Category Archives: Information Technology

Europe: De-Facto Bitcoin Haven

Europe continues to be a hotspot for Bitcoin opportunity. Despite all those “warnings” and misrepresentations by a totally clueless EBA, European countries themselves continue to be  mostly Bitcoin-friendly. Many have established rules the Bitcoin industry can reasonably rely on. Most notably, Germany, France, Switzerland, Austria, Denmark, the Netherlands as well as the three Baltic states have developed into “very Bitcoin-friendly” places.

On top, if a European country happens to be less than what you expected in Bitcoin-friendliness, then in comes that general rule of freedom to do business in all of the EEA (European Economic Area, which includes not only the EEC or EU member countries but also the additional EFTA countries plus Switzerland), and an affected Bitcoin business would be able to re-locate to another member country offering “greener pastures”.

Still, this business and innovation-friendly situation should not be taken for granted either: it is something to be cherished and to be defended against possible future deterioration. Particularly during the early Bitcoin years its significance is not to be under-estimated, for it allows Bitcoin “room to breathe” and to develop largely unhampered by needless bureaucrat intervention.

 

©2015, Mark Mage. Publication or any re-use only with prior written consent.

Canada Re-Considering BTC Policy

Canada, while being hailed as one of the best countries worldwide for Bitcoin businesses, is on record for having a hands-off and very open approach to the overall Bitcoin and digital currency phenomenon.

Still, the country recently appears to be moving toward more regulation. This would be in line with the country’s track record to steam ahead and then revert in order to please its southern neighbour, the overregulated and increasingly stagnant United States.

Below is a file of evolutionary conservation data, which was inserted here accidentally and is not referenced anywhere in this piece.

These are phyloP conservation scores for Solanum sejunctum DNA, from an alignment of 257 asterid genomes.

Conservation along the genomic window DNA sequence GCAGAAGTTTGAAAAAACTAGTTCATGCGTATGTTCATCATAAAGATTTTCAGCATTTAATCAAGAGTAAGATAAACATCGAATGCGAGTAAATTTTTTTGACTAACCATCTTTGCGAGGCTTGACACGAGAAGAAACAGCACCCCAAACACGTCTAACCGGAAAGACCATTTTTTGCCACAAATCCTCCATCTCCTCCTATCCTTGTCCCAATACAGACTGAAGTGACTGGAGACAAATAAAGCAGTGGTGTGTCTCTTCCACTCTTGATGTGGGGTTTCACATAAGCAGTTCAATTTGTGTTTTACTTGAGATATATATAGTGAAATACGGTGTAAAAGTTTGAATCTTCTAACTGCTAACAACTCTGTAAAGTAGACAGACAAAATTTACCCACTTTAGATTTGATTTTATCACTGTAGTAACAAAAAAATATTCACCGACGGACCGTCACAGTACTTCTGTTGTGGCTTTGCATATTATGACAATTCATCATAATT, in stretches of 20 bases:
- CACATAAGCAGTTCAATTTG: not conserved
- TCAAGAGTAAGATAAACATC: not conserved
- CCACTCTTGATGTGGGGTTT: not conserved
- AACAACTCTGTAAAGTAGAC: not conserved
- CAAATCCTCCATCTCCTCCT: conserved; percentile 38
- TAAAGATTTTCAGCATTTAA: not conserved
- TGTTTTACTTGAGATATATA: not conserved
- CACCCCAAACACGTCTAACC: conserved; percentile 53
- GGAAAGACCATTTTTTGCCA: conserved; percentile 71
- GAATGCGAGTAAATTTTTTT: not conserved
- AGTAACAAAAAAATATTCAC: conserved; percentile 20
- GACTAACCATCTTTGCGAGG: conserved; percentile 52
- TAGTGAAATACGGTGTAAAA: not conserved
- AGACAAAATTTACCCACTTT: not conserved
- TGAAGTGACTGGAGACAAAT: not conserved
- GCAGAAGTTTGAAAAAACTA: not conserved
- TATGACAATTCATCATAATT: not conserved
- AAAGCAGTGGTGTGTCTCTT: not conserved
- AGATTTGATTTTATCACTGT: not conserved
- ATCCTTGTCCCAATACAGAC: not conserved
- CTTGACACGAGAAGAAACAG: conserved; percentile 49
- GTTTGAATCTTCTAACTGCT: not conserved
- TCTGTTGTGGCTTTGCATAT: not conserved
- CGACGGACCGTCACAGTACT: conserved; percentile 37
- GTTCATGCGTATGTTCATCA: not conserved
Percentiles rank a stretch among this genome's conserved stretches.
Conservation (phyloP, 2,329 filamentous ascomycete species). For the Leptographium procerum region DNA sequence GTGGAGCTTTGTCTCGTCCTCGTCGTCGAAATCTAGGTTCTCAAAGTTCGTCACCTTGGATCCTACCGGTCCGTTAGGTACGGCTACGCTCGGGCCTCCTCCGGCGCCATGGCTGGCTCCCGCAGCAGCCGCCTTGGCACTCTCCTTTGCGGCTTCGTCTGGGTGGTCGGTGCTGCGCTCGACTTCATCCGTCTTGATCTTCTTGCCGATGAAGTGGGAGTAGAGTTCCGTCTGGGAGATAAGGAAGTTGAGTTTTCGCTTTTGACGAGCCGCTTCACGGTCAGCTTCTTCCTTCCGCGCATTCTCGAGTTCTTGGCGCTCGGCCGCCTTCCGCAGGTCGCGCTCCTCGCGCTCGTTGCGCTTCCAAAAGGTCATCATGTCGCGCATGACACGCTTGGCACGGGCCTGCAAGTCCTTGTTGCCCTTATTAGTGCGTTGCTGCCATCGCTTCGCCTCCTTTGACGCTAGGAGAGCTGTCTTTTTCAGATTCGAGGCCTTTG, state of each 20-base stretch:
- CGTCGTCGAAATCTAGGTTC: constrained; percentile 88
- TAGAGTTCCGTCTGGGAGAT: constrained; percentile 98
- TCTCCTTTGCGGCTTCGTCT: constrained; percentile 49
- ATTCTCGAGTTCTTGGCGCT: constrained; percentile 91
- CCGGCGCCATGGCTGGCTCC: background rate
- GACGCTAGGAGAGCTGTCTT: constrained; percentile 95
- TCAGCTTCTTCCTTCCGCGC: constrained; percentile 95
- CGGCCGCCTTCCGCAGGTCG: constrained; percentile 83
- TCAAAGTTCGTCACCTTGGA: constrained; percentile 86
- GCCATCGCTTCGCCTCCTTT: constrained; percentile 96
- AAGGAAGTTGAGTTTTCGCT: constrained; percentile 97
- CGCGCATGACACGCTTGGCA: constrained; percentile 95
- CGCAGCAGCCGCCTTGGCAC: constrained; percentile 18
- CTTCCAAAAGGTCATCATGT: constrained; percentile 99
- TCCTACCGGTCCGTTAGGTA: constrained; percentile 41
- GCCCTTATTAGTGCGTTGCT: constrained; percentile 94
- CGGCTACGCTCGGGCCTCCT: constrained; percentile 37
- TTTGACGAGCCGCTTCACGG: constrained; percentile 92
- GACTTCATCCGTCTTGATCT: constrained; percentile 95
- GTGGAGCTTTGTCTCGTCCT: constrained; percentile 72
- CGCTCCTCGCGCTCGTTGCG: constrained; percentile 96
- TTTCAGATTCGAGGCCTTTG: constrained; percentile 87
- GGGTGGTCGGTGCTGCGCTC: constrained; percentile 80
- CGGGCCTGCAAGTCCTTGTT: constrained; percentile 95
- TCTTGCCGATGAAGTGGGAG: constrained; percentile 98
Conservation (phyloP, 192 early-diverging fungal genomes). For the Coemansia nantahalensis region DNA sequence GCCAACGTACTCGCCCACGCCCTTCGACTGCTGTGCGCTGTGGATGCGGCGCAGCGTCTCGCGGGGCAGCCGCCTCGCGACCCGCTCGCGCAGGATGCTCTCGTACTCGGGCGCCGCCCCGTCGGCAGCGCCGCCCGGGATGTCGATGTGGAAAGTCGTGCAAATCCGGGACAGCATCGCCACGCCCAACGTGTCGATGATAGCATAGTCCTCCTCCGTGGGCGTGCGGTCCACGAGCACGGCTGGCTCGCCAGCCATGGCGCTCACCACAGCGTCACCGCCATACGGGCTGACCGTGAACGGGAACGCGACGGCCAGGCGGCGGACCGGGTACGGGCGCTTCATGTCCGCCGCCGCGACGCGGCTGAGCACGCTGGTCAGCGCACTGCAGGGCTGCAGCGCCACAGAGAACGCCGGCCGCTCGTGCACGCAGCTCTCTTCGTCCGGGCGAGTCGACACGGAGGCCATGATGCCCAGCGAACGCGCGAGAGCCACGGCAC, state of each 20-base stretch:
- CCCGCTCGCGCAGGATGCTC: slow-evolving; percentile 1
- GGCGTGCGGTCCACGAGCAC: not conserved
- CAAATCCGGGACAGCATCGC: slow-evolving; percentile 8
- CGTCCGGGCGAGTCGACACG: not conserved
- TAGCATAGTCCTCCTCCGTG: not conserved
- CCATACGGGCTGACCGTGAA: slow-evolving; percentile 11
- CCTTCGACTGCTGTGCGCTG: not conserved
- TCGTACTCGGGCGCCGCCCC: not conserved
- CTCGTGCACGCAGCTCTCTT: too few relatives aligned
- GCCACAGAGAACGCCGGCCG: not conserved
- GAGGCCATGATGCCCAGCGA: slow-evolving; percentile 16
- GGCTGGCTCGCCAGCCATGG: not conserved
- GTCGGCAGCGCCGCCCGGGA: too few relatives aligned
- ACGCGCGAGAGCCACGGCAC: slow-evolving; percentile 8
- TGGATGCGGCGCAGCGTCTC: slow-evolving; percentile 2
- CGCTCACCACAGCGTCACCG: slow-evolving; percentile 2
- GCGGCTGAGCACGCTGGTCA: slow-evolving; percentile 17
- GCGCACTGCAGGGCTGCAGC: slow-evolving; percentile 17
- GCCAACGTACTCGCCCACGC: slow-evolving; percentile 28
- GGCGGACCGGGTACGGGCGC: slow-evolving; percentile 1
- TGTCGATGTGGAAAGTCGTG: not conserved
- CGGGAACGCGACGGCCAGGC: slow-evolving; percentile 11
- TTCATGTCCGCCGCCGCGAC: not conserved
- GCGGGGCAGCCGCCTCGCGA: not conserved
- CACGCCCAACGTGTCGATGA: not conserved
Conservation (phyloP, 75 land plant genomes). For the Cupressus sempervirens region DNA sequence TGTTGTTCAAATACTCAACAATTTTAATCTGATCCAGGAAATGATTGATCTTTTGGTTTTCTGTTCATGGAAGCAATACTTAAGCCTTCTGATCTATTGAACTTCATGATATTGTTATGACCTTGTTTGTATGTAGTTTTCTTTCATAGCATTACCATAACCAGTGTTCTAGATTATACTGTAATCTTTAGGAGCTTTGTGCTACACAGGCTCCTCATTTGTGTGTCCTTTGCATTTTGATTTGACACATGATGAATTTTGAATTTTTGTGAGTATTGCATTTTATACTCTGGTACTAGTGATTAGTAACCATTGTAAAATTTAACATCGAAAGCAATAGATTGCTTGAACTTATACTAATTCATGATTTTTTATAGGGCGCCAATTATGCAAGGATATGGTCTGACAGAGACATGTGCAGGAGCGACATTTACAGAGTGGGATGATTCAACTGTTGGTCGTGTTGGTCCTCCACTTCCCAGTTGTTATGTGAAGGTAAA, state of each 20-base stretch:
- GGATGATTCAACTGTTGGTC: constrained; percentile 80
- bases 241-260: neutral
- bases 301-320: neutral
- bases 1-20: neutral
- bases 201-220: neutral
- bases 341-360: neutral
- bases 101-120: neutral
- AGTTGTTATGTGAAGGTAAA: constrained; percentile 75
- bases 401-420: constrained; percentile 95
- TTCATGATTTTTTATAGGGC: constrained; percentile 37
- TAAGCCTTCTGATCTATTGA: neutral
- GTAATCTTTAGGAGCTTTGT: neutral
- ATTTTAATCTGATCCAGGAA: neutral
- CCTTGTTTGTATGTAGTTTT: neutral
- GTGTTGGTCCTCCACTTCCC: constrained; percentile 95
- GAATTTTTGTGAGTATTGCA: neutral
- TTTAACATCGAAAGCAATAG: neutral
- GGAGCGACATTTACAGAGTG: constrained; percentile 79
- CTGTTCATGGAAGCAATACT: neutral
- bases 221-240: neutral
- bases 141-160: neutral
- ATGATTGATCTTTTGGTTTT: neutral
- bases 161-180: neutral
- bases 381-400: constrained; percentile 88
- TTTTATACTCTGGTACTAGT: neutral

Whether or not it is good news then, the Canadian Senate is hearing witnesses and experts on Crypto currencies in order to decide future legislative action. Although the committee chairman appears to be enthusiastic and very open about economic and technical chances brought about by Bitcoin, the fact that at least some regulation will result from the hearings is bad news for Bitcoin already. For no regulation is always easier than some regulation, however well-meaning it may be. Had the internet been regulated or censored in the early 90s, it is doubtful that it would have evolved to the ubiquitous tool it is today.

Expert testimony delivered by Andreas Antonopoulos is included below (a full-length recording of the hearings). During his testimony, Antonopoulos made it very clear that the very structure of Bitcoin as a push payment system does not need any regulation and that imposing regulation derived from the conventional pull payment systems that are common today (banks, credit cards etc) would mean a fundamental misunderstanding of both Bitcoin and also the individual’s ability to act in their own best interest, generally without any government interference whatsoever.

 

©2015, Mark Mage. Publication or any re-use only with prior written consent.

Finanzsoftware, 100% frei von Windows-Rückständen

Der Markt ist unerbittlich gerecht, und der Trend wendet sich: die Gewinner von gestern könnten schnell zu den Verlierern von morgen werden, und die Popularität der vordem zumeist als “benutzerfreundlich” angesehenen Windows-PCs geht zurück. Langsam greift unter den Marktteilnehmern offenbar das Gefühl um sich, daß die ursrpünglich als “IBM-PC” bekanntgewordene und mit einem Disk operating system (DOS) bespielte Hardware eigentlich von Anfang an “zweite Wahl”… [hier nur auszugsweise wiedergegeben  |  partial/clip only]